Standardizing onboarding processes: Pilot programs have found success, and better nurse retention rates, when onboarding processes are standardized and streamlined. Equipped with all the right information and clear expectations, nurses can often start their jobs on a better note, feeling empowered rather than lost or confused.

Establishing clear communication: Open lines of communication between nurses, supervisors, administrators, and other providers are crucial to avoiding workplace stress and conflict. Some nurses say they feel frustrated because they don’t know who to go to with questions or concerns, which can leave them feeling isolated. Establishing clear avenues for feedback and discussion can help alleviate those feelings and improve team retention.

Strategizing to alter work conditions: Working long hours is one of the primary causes of nurse burnout. Administrators, nursing leaders, and providers could collaborate to ensure that nurses are working reasonable hours without sacrificing patient-centered care or their own emotional and physical health. Leaders could also promote and prioritize self-care among nurses to prevent burnout.

Providing more job incentives: As the backbone of the health care industry, nurses deserve to have their value acknowledged and rewarded. Increasing incentives for relocation, loyalty, and consistency can help nurses maintain a healthy work-life balance and potentially decrease turnover rates as well. These incentives could include vacation time, bonuses, promotions, and raises, among others.

Decreasing paperwork burden: Because of documentation requirements, some nurses feel they spend more time completing paperwork than working with patients. Adjusting paperwork requirements with innovative, dynamic technology and better policies could allow nurses to do what’s most important with more care, compassion, and energy: engaging directly with patients.

Increasing autonomy: Many nurses say they wish they were treated with more respect and given more autonomy at their jobs. Increasing the opportunity for added responsibilities and promotions into leadership roles could help many nurses feel more momentum in and excitement about their careers.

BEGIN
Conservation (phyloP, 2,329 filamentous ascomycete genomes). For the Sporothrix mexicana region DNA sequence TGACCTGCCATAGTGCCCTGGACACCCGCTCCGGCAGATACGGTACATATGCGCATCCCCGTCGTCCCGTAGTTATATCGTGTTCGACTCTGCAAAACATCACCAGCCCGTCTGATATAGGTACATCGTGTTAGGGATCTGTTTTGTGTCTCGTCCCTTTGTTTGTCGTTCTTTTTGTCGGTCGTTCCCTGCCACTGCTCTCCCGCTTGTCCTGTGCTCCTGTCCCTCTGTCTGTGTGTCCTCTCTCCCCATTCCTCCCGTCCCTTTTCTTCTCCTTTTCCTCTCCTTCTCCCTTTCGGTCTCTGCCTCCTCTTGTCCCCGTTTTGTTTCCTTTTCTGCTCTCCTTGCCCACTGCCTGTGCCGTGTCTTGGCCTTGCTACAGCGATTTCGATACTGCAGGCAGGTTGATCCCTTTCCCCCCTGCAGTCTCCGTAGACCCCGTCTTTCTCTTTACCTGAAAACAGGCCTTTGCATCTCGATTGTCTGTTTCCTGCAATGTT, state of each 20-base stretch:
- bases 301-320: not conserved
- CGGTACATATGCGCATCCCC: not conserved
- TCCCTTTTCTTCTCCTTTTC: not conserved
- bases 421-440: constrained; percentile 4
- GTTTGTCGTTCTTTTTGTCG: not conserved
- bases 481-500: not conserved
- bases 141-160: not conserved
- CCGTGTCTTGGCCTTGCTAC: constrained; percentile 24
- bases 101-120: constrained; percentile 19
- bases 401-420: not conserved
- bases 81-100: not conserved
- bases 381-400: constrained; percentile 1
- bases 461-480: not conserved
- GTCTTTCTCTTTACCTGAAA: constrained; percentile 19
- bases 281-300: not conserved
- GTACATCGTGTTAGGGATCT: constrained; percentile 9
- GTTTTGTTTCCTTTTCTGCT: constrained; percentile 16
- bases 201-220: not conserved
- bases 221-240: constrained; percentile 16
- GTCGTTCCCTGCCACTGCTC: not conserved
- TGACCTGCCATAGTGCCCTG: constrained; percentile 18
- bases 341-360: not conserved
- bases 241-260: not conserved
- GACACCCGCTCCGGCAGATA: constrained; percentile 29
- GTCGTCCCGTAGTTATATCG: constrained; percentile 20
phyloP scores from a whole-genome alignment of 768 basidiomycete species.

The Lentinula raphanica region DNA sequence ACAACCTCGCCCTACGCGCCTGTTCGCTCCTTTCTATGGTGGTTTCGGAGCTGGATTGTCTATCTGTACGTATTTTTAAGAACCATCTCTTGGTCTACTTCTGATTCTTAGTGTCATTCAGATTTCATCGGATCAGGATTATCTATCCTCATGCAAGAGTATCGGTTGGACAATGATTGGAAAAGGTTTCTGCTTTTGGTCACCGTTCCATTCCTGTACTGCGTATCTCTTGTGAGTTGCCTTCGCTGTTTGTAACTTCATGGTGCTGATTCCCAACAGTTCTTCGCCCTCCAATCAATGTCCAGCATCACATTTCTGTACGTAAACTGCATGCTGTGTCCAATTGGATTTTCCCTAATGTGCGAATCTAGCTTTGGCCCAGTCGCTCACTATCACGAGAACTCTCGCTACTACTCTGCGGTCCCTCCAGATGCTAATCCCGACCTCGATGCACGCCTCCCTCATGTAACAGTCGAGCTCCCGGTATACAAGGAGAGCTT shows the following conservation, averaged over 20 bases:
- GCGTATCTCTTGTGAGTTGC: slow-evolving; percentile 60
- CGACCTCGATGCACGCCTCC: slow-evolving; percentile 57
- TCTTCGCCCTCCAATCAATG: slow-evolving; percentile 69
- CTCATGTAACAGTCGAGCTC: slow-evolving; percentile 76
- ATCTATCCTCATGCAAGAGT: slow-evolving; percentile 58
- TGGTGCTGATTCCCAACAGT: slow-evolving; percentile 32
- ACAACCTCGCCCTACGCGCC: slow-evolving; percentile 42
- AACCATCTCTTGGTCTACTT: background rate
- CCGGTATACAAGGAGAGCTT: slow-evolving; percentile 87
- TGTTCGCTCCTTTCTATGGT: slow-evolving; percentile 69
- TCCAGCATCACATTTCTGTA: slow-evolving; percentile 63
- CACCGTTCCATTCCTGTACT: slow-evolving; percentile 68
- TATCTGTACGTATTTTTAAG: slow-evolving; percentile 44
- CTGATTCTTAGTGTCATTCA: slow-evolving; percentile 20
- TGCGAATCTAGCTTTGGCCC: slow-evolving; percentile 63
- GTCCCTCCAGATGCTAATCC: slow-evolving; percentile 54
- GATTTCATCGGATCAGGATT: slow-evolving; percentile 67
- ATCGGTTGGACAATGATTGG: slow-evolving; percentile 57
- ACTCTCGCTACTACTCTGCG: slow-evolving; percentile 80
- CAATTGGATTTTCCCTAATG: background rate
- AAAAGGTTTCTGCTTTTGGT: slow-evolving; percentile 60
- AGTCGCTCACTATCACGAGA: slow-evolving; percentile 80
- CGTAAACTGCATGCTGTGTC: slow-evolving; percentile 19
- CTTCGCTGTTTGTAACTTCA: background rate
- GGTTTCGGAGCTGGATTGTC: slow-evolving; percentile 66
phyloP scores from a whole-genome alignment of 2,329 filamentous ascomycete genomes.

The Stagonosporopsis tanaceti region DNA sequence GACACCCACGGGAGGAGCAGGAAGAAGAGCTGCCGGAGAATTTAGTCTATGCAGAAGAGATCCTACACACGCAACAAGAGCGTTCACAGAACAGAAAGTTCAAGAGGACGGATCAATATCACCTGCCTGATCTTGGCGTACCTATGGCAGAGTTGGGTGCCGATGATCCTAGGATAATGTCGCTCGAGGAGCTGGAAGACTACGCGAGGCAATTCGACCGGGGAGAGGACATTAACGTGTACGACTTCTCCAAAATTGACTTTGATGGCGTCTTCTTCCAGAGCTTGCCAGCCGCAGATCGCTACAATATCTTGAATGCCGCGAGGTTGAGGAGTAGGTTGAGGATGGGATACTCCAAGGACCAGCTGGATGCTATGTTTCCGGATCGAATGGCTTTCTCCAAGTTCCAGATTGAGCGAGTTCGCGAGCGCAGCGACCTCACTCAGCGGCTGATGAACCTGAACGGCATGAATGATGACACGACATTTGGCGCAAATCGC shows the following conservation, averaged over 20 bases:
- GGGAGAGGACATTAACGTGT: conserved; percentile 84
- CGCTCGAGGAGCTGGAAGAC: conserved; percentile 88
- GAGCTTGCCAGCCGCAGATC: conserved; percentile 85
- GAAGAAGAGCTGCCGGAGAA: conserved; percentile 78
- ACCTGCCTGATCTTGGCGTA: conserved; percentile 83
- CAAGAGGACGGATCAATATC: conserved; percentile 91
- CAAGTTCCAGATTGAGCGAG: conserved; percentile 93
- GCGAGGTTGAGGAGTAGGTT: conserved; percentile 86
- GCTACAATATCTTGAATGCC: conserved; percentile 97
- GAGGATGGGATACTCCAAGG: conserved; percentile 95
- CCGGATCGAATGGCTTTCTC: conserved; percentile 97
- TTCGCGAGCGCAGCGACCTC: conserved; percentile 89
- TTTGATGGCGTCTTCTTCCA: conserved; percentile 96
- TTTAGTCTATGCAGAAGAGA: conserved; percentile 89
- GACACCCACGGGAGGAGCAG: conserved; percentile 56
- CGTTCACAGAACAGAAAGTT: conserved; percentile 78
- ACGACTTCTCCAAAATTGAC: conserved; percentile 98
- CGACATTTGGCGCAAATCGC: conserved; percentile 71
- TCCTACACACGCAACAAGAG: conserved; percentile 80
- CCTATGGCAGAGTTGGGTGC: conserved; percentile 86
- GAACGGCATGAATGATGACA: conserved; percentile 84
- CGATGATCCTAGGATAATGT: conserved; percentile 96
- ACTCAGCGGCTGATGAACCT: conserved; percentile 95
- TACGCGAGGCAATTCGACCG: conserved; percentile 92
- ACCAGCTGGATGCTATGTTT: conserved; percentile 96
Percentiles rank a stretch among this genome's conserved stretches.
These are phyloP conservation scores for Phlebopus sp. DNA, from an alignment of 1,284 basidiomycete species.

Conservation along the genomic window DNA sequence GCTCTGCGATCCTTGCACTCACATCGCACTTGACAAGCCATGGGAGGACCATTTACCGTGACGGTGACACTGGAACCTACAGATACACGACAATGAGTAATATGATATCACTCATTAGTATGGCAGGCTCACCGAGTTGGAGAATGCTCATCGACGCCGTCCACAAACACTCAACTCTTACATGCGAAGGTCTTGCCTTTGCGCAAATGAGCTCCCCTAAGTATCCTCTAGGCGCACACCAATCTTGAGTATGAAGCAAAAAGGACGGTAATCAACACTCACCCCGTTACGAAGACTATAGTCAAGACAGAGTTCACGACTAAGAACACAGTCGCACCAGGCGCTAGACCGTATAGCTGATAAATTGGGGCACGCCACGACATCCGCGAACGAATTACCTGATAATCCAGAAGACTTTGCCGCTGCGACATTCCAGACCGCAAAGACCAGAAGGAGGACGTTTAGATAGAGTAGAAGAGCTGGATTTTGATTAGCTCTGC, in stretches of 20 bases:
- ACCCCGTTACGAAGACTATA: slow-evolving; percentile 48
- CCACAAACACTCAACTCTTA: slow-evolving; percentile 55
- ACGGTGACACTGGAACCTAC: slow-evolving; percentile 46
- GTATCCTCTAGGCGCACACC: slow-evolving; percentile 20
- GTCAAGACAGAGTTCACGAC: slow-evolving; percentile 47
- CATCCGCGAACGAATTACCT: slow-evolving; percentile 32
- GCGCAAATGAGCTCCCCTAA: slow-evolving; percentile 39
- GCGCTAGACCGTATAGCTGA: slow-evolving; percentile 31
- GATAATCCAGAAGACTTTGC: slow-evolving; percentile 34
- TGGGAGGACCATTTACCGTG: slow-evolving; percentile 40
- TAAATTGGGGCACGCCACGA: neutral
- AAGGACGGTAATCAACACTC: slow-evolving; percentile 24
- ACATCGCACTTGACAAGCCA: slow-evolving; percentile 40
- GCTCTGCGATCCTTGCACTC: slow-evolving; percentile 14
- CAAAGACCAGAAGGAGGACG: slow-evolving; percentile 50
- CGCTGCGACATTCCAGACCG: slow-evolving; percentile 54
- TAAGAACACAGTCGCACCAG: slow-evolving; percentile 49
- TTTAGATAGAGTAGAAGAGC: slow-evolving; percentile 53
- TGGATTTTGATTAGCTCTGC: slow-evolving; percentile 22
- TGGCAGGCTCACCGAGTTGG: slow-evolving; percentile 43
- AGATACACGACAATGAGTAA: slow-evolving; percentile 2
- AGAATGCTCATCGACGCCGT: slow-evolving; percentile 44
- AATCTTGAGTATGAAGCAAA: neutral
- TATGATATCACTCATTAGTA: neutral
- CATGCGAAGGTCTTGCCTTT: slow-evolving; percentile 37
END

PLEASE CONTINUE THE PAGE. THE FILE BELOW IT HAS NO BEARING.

How a Master of Science in Nursing Program Could Boost Nurse Retention

The current research indicates that one of the most important factors in addressing the nursing shortage is to empower nurses and equip leaders with greater autonomy. This would help to improve patient outcomes and satisfaction, in addition to improving nurses’ on-the-job experiences. A Master of Science in Nursing such as the Regis College online program allows nurses to grow into leadership roles by specializing in a nurse practitioner area, which would prepare them to make more direct decisions over the course of patients’ care.

Regis College’s online MSN also helps students develop crucial skills that can allow them to stand out among their peers and potentially take on added responsibility as a nurse educator or leader. These include team management capabilities, cultural competency and awareness of diversity, strong communication skills, the ability to provide effective feedback and guidance, and a greater capacity for empathy and patience.

Learn More About Increasing Nurse Retention

If you’re a nurse eager to address the current nurse retention rates and curb the industry shortage, consider pursuing a graduate degree or specialized training to help advance your career and improve the field.

The online Master of Science in Nursing program at Regis College allows students to specialize in one of five different nurse practitioner fields. Your graduate degree could potentially open the door to greater autonomy in your career and the opportunity to train other nurses to improve patient outcomes.

Recommended Readings:
Future of Nursing: Trends in a Demanding Industry
A Day in the Life of a Nurse Practitioner
Climbing to the Top: A Look at Nurse Levels

American Association of Colleges of Nursing, Nursing Shortage
National Institute For Health Research, Association Of 12 H Shifts And Nurses’ Job Satisfaction, Burnout And Intention To Leave
International Nursing Review, “Effects of Nurse Work Environment on Job Dissatisfaction, Burnout, Intention to Leave
Health Leaders, “Top 5 Nurse Leadership Issues for 2019”
Regis College, Online Master of Science in Nursing
Sage Open Nursing, “Reducing Annual Hospital and Registered Nurse Staff Turnover—A 10-Element Onboarding Program Intervention”
StatPearls Publishing, “Nursing Shortage”